Forum Index » General Lightweight Backpacking Discussion » Cat stove


Display Avatars Sort By:
Gabe P
(Gabe) - MLife
Cat stove on 01/26/2012 18:50:30 MST Print View

Any techniques for warming up the stove? I end up wasting quite a bit of fuel before I can get the stove optimized. Thanks

Bob Gross
(--B.G.--) - F

Locale: Silicon Valley
Re: Cat stove on 01/26/2012 19:14:16 MST Print View

I use a cat stove with a priming pan underneath it. Plus, underneath that, I slip a thin piece of plastic to serve as an insulator (from the cold surface underneath).

It doesn't hurt to keep your alcohol bottle in a warm pocket for a few minutes before you ever try to prime it. In other words, it is easier to use alcohol at 80 F than it is to use alcohol at 40 F.

Similarly, before you pour your cold water into your boiling pot, it wouldn't hurt to set it in the sun for a while.

--B.G.--

Gabe P
(Gabe) - MLife
Cat Stove on 01/27/2012 06:45:15 MST Print View

Interesting What kind of time savings have you seen from this?

I noticed that when Jason Klass made the "snowcat" he added a Kevlar wick to the base, which he says made it prime almost instantly. Has anyone tried this out? Does it work? Is it worth the tiny amount of weight?

Edited by Gabe on 01/27/2012 06:51:31 MST.

Dan Durston
(dandydan) - M

Locale: Cascadia
Wicking on 01/27/2012 19:07:03 MST Print View

Wicking in general works WAY better in the cold than just lighting liquid alcohol directly. Even if your alcohol is insanely cold, it should light no problem if you've got wicking material being lit. Check out Zelph's Starlyte stove. 15 grams, 15 dollars and it works awesome in the winter.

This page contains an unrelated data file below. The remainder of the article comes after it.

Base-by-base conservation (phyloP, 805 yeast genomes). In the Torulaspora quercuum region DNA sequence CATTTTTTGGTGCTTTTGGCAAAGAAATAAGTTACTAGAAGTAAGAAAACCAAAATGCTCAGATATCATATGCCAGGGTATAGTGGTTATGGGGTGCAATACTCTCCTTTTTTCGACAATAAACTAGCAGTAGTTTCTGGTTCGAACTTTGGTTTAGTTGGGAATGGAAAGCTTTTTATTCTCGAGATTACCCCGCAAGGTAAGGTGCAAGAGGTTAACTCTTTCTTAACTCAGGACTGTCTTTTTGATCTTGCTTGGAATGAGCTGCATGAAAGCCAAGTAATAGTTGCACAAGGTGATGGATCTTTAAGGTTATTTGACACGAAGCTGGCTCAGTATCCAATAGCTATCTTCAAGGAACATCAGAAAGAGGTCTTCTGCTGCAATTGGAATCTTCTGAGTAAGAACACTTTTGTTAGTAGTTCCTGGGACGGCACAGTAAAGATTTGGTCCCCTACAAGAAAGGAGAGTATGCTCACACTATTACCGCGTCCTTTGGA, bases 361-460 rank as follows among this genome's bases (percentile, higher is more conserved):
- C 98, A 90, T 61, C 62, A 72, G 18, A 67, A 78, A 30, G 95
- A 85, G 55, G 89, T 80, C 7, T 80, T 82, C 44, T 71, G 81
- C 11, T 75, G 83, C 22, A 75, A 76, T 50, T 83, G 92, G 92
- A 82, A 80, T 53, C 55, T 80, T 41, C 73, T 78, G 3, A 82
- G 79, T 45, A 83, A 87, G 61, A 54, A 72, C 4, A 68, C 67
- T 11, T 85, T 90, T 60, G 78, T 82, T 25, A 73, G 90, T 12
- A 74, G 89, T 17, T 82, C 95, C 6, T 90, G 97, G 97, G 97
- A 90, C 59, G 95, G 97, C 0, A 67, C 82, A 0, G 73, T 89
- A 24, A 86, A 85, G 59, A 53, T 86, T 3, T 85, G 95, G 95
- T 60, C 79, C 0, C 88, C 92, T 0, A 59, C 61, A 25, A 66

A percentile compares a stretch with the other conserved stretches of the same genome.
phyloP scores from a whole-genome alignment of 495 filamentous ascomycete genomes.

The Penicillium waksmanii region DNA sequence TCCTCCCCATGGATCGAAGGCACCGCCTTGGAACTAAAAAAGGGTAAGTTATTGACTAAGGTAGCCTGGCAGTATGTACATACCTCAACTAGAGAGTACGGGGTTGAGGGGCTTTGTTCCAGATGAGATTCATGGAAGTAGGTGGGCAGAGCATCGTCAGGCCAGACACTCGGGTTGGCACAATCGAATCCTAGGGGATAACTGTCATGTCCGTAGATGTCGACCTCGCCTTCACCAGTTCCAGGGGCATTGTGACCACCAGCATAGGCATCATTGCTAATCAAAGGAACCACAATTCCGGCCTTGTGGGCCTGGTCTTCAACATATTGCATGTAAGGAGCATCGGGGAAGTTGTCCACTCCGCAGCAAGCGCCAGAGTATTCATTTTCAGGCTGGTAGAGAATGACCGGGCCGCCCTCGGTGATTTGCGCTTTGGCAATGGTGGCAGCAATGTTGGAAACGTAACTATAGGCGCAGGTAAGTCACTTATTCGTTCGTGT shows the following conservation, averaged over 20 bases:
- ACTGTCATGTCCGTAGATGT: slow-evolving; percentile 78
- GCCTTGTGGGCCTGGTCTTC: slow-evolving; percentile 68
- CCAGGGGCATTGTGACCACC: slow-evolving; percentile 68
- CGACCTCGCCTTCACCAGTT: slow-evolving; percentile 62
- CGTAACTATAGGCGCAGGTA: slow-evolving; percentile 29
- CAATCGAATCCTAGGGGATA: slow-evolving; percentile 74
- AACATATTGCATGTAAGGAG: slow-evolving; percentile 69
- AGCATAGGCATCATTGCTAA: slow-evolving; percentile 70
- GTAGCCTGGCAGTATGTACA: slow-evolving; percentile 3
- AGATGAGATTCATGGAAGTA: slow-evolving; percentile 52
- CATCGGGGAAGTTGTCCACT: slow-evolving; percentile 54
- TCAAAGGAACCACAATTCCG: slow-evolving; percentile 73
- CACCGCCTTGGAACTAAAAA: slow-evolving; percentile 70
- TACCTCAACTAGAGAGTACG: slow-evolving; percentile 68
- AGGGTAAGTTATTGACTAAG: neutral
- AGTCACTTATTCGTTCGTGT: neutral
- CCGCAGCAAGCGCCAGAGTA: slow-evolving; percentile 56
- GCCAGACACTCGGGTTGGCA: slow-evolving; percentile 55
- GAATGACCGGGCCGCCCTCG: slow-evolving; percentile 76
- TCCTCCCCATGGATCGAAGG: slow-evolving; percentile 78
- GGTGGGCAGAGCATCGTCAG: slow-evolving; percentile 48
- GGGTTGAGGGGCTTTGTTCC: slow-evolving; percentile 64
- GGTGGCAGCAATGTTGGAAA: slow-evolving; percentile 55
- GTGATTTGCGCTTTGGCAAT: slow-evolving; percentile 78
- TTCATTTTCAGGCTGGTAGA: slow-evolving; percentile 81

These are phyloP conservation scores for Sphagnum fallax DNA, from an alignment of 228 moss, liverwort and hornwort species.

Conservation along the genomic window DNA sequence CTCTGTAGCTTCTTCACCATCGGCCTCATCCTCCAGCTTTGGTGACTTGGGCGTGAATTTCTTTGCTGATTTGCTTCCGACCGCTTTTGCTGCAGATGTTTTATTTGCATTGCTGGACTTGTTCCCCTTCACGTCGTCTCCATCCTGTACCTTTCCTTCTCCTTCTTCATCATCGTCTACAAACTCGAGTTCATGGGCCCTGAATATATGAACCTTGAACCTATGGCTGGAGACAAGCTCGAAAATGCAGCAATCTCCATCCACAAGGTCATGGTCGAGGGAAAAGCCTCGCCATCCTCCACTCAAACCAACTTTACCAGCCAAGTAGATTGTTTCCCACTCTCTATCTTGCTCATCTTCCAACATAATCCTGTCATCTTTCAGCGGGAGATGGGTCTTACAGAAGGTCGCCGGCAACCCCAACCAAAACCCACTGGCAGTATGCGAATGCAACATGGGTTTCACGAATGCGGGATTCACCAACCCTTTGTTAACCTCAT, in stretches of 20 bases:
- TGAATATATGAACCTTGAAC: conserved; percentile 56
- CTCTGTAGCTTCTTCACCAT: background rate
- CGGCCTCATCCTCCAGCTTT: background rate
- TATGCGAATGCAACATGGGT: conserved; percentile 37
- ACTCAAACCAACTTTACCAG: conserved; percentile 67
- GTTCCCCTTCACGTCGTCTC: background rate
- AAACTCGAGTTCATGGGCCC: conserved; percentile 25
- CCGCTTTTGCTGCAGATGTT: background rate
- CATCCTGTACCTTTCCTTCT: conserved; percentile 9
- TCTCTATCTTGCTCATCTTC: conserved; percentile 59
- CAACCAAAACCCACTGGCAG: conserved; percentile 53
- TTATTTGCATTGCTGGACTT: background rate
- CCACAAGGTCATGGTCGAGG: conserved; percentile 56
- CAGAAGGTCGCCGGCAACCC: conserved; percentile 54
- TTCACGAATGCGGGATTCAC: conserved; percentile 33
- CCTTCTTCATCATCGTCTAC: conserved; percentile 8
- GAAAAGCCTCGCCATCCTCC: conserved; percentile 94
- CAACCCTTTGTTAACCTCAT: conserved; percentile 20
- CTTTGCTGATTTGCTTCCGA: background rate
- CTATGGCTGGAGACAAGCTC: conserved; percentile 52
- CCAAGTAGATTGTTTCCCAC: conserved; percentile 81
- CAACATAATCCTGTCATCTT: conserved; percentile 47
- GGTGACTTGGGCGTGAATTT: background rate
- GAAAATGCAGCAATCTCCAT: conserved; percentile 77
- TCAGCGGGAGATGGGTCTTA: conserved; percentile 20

Here's a YouTube video of Dan (Zelph) lighting this stove at -24F using fuel that's also -24F:
http://www.youtube.com/watch?v=6kcyj_nYS1A

Edited by dandydan on 01/27/2012 19:07:36 MST.

Steve Cain
(hoosierdaddy) - F

Locale: Western Washington
Re: Wicking on 01/28/2012 10:26:02 MST Print View

Yes! Wicking is a great way to prime! I added a few wraps of wicking around a WB stove using JB weld. After fueling up the stove, I dribble just a little alky around the perimeter of the wick and light the wick. The stove then usually lights by itself (Sometimes I have to light the main fuel) & the stove blossoms at least twice as quickly as not using wick.